On this night four years ago, it was clear. A wave was coming. In November 2009 it was still far out to sea, but it was coming. Chris Christie, a tough talking former U.S. attorney, had upended a liberal governor in Democratic New Jersey. In Virginia a hard-right Republican, Bob McDonnell, running on a socially conservative platform, had crushed the Democrat in a state thought to be trending blue. In two suburban swing counties in New York, unknown Republicans romped over longtime Democratic officeholders.
By 2010, that wave, known as the Tea Party, had landed, upending Washington, D.C., and ushering in what appears to be an era of permanent gridlock on Capitol Hill. In 2005 the reverse was true—a string of Democratic victories up and down the ballot presaged the shellacking the Republicans would take in 2006 and again in 2008.
And now that the 2013 elections are in the books, what do they tell us about the nation’s political landscape, with 2014 midterm campaigning in full swing and the 2016 presidential campaign close to beginning in earnest?
First, we must proceed with caution. Elections a year from now have a way of defying predictions. In November 2012 Christie was widely assumed to face a vigorous reelection challenge in New Jersey, Bill de Blasio was a second-tier contender in the race for New York City mayor, and the phrase “Terry McAuliffe, governor of Virginia,” drew sneers.
Still, a few takeaways can be had from this Election Night.
There is real and deep anger at the political establishment, and at the GOP political establishment in particular. Before Tuesday night, polls pointed at the sentiment, with Republican pollster Bill McInturff predicting that voter frustration would lead to a “shockwave” as a “deeply unsettled people” entered the voting booth looking for blood.
The candidates who were able to capitalize on that anger were the ones who won Tuesday night. In New York City, de Blasio’s come-from-behind victory in the Democratic primary was predicated on his making the cleanest break from the Bloomberg era, while one-time front-runner Christine Quinn promised more of the same. Christie cheered New Jersey hearts when he called House Republicans “disgusting” and accused the GOP of being more focused on scoring debating points than winning elections. His underfinanced Democratic opponent was, in his telling, a creature of the Democratic machine that had suffocated the state. In Alabama, a real-estate developer with no political experience who all but promised to take a torch to the way Washington works narrowly lost to a state lawmaker who received the backing of the U.S. Chamber of Commerce.
If you wonder why Washington can’t compromise, go back to the results from Tuesday night.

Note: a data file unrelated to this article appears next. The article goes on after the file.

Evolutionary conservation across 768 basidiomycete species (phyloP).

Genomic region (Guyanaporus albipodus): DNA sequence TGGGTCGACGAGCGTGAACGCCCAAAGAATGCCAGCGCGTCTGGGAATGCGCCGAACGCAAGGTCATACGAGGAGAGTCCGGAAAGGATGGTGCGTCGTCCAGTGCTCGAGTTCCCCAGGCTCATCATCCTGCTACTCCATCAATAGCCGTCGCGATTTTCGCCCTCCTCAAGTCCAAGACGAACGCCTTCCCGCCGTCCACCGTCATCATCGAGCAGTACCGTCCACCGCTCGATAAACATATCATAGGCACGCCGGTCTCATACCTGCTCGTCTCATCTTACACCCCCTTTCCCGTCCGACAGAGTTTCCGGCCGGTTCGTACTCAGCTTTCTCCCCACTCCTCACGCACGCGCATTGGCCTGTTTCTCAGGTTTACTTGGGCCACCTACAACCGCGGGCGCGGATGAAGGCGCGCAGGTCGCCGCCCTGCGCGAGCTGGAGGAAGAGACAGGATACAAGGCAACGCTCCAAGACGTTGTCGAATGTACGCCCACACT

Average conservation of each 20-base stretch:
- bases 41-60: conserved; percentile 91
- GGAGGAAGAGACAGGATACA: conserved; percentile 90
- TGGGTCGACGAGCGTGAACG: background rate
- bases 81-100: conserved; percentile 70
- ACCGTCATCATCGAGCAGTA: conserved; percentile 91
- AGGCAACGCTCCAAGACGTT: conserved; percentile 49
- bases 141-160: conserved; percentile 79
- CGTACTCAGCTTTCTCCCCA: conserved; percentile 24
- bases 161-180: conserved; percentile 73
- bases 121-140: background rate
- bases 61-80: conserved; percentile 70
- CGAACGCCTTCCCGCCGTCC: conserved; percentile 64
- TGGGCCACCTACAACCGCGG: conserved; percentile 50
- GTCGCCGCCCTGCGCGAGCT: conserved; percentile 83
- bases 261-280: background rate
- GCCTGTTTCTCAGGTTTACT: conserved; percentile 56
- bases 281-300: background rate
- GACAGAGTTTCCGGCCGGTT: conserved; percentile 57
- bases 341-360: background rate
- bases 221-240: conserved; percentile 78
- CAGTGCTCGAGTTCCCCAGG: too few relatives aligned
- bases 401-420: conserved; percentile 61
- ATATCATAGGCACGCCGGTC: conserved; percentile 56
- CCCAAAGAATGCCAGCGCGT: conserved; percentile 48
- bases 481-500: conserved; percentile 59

If you wonder why Washington can’t compromise, go back to the results from Tuesday night. Lawmakers can throw bombs and rail against the establishment because that is what voters want. But as the 2016 election approaches, conservative operatives have stressed that despite the attention grabbed by the wacko-bird senators—Ted Cruz, Rand Paul, Marco Rubio, and the like—the current crop of governors has an advantage in the primary. By this line of thinking, no matter how much legislators rail against Washington, they are already too tainted by it, and Christie, along with Scott Walker of Wisconsin, John Kasich of Ohio, and Mike Pence of Indiana, could benefit.
On the Democratic side, things are more complicated, with the two most talked-about 2016 contenders, Joe Biden and Hillary Clinton, unable to distance themselves from Washington after a combined 60 years in the district. Still, as they stump for fellow Democrats around the country, look for them to seek to subtly talk up their outsider cred.
The anti-establishment throughline of the 2013 elections could even be extended to Virginia, where the winner, Democrat Terry McAullife, is a consummate party insider. This is someone, after all, who left his newborn son and wife in the car so he could attend a Democratic fundraiser, explaining later, “I felt bad for Dorothy, but it was a million bucks for the Democratic Party.”
But McAuliffe was able to tie his opponent to the national Republican Party. (De Blasio executed the same strategy successfully in New York.) And the shutdown of the federal government, which disproportionally hurt the residents of Virginia, all but sank attorney general Ken Cuccinelli’s candidacy. The results there may reveal something else, however: that a state whose residents voted for Republicans for president for 40 years is now hardly even purple but could be put safely into the Democratic column.
Good candidates in state and local races can make any state swing nearly in either direction, of course; witness liberal bastions such as New York and New Jersey, which both elected Republicans four years ago. And McAuliffe, who was swamped in a Democratic primary in 2009, was no one’s idea of a good candidate. But he had something else in his favor: an overwhelming money advantage. Yes, money in politics is nothing new, but if 2013 is any indication, in 2016 the billion-dollar election of 2012 will seem quaint by comparison. Fifty-five million dollars in Virginia. Thirty-five million in New Jersey. New York’s strict and progressive campaign finance law shredded by a ruling that allows for outside money.
And so the winners this time, and perhaps in the years ahead, must pull off a nervy trick—running against the system while reaping its monetary rewards.